It’s more common than you think. Pharma and medical device executives (or aspiring execs) still using the same resume format that worked back when they first started out as a medical sales rep many years ago.
If you are aiming for that next-level position or are a healthcare sales VP/SVP who, until now, has always moved up the ranks without needing a resume, it’s important to learn how you must present yourself differently this time around.
Here’s a section-by-section breakdown of what must stay and what must go when targeting a leadership role in medical sales:
Imagine opening up a news site (or looking at a newspaper’s front page) and seeing stories without headlines. Most of us would be lost and likely skip the story altogether.
Same goes with resumes. A resume lacking a headline runs the risk of never getting read.
For executives trying to attract the attention of healthcare recruiters and decision makers, their resume should lead off with a concise headline that tells the reader exactly which roles they are targeting.
Interested in exploring different products or disease states? No problem! Simply tailor the headline accordingly (i.e., position yourself as a specialist by stating you are a “Cardiology Device Sales Executive,” or remove the industry to appear neutral).
A branding paragraph or summary must show the reader you can create a sales strategy and lead teams that execute it.
Avoid the temptation to describe yourself with grandiose adjectives or lead off with “over 20 years of experience…” Instead, replace this with language that shows you understand your impact to the organization’s bottom line as a leader.
When it comes to executive medical sales leadership, understanding scope is important because recruiters and hiring managers want to know that you can handle a company, division or sales force similar in size to theirs.
I, therefore, advise you to include the size of teams/organizations and budgets managed, front and center, in the branding paragraph.
When it comes to listing experience on an executive medical sales resume, it’s critical to show both how you furthered a corporate vision and the result. Start by asking yourself about the challenge presented to you in the role. Spell out the strategy you created and executed, and the outcome.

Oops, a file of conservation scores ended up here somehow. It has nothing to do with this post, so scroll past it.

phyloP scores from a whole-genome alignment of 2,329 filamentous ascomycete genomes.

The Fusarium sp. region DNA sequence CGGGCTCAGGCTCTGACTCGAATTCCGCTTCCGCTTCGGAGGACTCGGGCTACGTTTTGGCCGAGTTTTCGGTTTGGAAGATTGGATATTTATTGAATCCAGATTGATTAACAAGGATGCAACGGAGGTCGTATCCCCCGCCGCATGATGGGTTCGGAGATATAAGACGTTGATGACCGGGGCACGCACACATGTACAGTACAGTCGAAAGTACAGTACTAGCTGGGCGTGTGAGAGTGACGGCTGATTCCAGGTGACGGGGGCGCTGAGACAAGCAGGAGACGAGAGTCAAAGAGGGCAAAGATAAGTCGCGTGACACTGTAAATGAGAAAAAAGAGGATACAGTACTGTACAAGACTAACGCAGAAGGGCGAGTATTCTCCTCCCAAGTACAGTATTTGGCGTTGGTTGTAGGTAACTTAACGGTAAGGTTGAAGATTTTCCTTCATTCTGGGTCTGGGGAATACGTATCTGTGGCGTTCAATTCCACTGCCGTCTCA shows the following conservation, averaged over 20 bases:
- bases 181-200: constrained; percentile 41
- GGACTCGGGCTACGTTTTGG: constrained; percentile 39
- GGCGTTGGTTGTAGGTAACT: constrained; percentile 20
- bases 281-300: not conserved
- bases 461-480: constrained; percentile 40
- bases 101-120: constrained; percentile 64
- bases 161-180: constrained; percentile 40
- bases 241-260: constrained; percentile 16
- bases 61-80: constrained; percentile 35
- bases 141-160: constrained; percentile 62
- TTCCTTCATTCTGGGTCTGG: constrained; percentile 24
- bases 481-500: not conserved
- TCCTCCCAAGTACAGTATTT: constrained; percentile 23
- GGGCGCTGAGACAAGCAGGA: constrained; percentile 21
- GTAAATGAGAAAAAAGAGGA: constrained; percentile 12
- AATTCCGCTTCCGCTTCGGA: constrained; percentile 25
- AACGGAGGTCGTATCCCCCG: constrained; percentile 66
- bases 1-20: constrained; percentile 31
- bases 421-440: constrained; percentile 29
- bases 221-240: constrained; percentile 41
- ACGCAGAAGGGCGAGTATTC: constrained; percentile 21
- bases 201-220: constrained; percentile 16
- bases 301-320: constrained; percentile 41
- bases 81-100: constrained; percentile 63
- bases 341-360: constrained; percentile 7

Because, in the world of sales, numbers usually speak volumes, try your best to quantify each outcome. If you can depict this success additionally with a graph or chart, all the better!
When it comes to executive resumes, the more bullets you have is not a direct correlation to your success. Instead, think “highlight reel” versus “full autobiography.”
I strive for no more than 5 bullets, and when necessary, break bullets into smaller groups with headlines to keep them organized and facilitate skim reading.
When you are right out of school or have just a few years of work experience under your belt, it’s OK to include scholarships and internships, and whether you graduated cum laude.
However, once you are targeting a higher rung on the corporate medical sales ladder, additional information beyond your degree and academic institution is not necessary or relevant.
Embrace the New to Climb the Ladder or Make a Lateral Sales Leadership Role
A resume current in content but not in language or format will not help you put your best foot forward. In fact, in my experience, an out-of-date resume often prolongs your search. Embracing these best practices will help to position you optimally for that next-level sales executive role.
– By Virginia Franco, NCRW, CPRW
Virginia Franco Resumes | www .virginiafrancoresumes.com | VAFrancoResumes@gmail.com